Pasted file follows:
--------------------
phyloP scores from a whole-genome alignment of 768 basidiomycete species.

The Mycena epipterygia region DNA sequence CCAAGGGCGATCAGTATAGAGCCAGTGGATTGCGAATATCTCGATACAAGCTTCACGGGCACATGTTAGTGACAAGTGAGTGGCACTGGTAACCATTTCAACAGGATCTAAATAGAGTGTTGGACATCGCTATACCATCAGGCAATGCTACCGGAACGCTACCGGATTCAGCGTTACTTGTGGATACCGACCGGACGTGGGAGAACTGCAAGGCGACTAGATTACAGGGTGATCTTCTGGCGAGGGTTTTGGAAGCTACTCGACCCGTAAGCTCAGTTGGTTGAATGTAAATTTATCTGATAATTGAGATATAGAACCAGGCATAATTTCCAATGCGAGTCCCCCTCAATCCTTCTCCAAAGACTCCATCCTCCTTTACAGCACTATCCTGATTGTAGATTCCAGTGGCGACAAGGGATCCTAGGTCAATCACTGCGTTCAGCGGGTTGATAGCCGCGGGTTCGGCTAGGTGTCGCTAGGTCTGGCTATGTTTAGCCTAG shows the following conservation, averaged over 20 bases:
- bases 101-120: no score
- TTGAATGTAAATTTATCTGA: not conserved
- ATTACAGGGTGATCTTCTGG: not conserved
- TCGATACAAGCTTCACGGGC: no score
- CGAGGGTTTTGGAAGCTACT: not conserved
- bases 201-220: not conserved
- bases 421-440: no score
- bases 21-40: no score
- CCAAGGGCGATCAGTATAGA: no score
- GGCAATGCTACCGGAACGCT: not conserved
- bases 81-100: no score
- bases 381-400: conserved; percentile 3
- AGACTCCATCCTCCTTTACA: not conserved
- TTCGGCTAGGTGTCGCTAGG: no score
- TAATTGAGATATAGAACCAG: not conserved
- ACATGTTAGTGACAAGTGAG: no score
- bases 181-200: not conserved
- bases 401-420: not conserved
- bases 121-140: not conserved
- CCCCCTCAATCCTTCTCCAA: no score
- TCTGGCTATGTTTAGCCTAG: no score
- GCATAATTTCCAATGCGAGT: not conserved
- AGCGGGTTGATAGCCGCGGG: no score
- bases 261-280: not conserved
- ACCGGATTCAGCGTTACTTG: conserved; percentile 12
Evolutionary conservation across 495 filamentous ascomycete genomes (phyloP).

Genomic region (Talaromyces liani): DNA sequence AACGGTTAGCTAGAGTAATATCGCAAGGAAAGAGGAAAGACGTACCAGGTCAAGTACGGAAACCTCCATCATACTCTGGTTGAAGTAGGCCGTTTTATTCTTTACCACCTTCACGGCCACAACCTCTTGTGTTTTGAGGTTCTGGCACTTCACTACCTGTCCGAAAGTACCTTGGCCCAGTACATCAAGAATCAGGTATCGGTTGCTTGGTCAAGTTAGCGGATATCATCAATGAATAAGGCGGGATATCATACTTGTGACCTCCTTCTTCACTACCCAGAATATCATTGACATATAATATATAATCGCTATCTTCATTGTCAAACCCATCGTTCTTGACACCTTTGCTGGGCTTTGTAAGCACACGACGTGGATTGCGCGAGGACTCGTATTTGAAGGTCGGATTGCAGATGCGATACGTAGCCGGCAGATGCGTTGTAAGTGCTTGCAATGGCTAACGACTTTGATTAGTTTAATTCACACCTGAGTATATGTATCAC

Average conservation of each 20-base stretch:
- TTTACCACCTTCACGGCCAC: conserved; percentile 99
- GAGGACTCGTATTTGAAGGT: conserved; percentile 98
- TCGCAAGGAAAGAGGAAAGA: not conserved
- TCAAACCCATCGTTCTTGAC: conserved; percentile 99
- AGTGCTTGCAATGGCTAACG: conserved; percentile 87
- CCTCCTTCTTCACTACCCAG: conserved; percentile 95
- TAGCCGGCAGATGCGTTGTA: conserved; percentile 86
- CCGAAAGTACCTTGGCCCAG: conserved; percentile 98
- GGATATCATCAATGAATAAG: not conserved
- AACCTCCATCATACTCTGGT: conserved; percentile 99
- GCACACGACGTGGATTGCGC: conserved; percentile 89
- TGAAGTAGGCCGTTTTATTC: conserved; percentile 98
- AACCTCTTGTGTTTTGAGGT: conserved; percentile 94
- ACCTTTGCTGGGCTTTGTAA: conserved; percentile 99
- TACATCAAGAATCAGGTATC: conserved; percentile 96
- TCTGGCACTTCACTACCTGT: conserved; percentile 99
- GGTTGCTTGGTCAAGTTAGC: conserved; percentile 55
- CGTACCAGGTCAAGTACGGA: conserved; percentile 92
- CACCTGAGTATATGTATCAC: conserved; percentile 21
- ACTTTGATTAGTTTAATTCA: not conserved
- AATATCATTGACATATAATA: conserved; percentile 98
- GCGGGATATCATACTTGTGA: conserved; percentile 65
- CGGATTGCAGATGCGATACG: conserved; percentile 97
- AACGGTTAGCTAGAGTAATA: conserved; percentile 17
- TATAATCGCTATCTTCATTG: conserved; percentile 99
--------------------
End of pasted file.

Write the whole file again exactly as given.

phyloP scores from a whole-genome alignment of 768 basidiomycete species.

The Mycena epipterygia region DNA sequence CCAAGGGCGATCAGTATAGAGCCAGTGGATTGCGAATATCTCGATACAAGCTTCACGGGCACATGTTAGTGACAAGTGAGTGGCACTGGTAACCATTTCAACAGGATCTAAATAGAGTGTTGGACATCGCTATACCATCAGGCAATGCTACCGGAACGCTACCGGATTCAGCGTTACTTGTGGATACCGACCGGACGTGGGAGAACTGCAAGGCGACTAGATTACAGGGTGATCTTCTGGCGAGGGTTTTGGAAGCTACTCGACCCGTAAGCTCAGTTGGTTGAATGTAAATTTATCTGATAATTGAGATATAGAACCAGGCATAATTTCCAATGCGAGTCCCCCTCAATCCTTCTCCAAAGACTCCATCCTCCTTTACAGCACTATCCTGATTGTAGATTCCAGTGGCGACAAGGGATCCTAGGTCAATCACTGCGTTCAGCGGGTTGATAGCCGCGGGTTCGGCTAGGTGTCGCTAGGTCTGGCTATGTTTAGCCTAG shows the following conservation, averaged over 20 bases:
- bases 101-120: no score
- TTGAATGTAAATTTATCTGA: not conserved
- ATTACAGGGTGATCTTCTGG: not conserved
- TCGATACAAGCTTCACGGGC: no score
- CGAGGGTTTTGGAAGCTACT: not conserved
- bases 201-220: not conserved
- bases 421-440: no score
- bases 21-40: no score
- CCAAGGGCGATCAGTATAGA: no score
- GGCAATGCTACCGGAACGCT: not conserved
- bases 81-100: no score
- bases 381-400: conserved; percentile 3
- AGACTCCATCCTCCTTTACA: not conserved
- TTCGGCTAGGTGTCGCTAGG: no score
- TAATTGAGATATAGAACCAG: not conserved
- ACATGTTAGTGACAAGTGAG: no score
- bases 181-200: not conserved
- bases 401-420: not conserved
- bases 121-140: not conserved
- CCCCCTCAATCCTTCTCCAA: no score
- TCTGGCTATGTTTAGCCTAG: no score
- GCATAATTTCCAATGCGAGT: not conserved
- AGCGGGTTGATAGCCGCGGG: no score
- bases 261-280: not conserved
- ACCGGATTCAGCGTTACTTG: conserved; percentile 12
Evolutionary conservation across 495 filamentous ascomycete genomes (phyloP).

Genomic region (Talaromyces liani): DNA sequence AACGGTTAGCTAGAGTAATATCGCAAGGAAAGAGGAAAGACGTACCAGGTCAAGTACGGAAACCTCCATCATACTCTGGTTGAAGTAGGCCGTTTTATTCTTTACCACCTTCACGGCCACAACCTCTTGTGTTTTGAGGTTCTGGCACTTCACTACCTGTCCGAAAGTACCTTGGCCCAGTACATCAAGAATCAGGTATCGGTTGCTTGGTCAAGTTAGCGGATATCATCAATGAATAAGGCGGGATATCATACTTGTGACCTCCTTCTTCACTACCCAGAATATCATTGACATATAATATATAATCGCTATCTTCATTGTCAAACCCATCGTTCTTGACACCTTTGCTGGGCTTTGTAAGCACACGACGTGGATTGCGCGAGGACTCGTATTTGAAGGTCGGATTGCAGATGCGATACGTAGCCGGCAGATGCGTTGTAAGTGCTTGCAATGGCTAACGACTTTGATTAGTTTAATTCACACCTGAGTATATGTATCAC

Average conservation of each 20-base stretch:
- TTTACCACCTTCACGGCCAC: conserved; percentile 99
- GAGGACTCGTATTTGAAGGT: conserved; percentile 98
- TCGCAAGGAAAGAGGAAAGA: not conserved
- TCAAACCCATCGTTCTTGAC: conserved; percentile 99
- AGTGCTTGCAATGGCTAACG: conserved; percentile 87
- CCTCCTTCTTCACTACCCAG: conserved; percentile 95
- TAGCCGGCAGATGCGTTGTA: conserved; percentile 86
- CCGAAAGTACCTTGGCCCAG: conserved; percentile 98
- GGATATCATCAATGAATAAG: not conserved
- AACCTCCATCATACTCTGGT: conserved; percentile 99
- GCACACGACGTGGATTGCGC: conserved; percentile 89
- TGAAGTAGGCCGTTTTATTC: conserved; percentile 98
- AACCTCTTGTGTTTTGAGGT: conserved; percentile 94
- ACCTTTGCTGGGCTTTGTAA: conserved; percentile 99
- TACATCAAGAATCAGGTATC: conserved; percentile 96
- TCTGGCACTTCACTACCTGT: conserved; percentile 99
- GGTTGCTTGGTCAAGTTAGC: conserved; percentile 55
- CGTACCAGGTCAAGTACGGA: conserved; percentile 92
- CACCTGAGTATATGTATCAC: conserved; percentile 21
- ACTTTGATTAGTTTAATTCA: not conserved
- AATATCATTGACATATAATA: conserved; percentile 98
- GCGGGATATCATACTTGTGA: conserved; percentile 65
- CGGATTGCAGATGCGATACG: conserved; percentile 97
- AACGGTTAGCTAGAGTAATA: conserved; percentile 17
- TATAATCGCTATCTTCATTG: conserved; percentile 99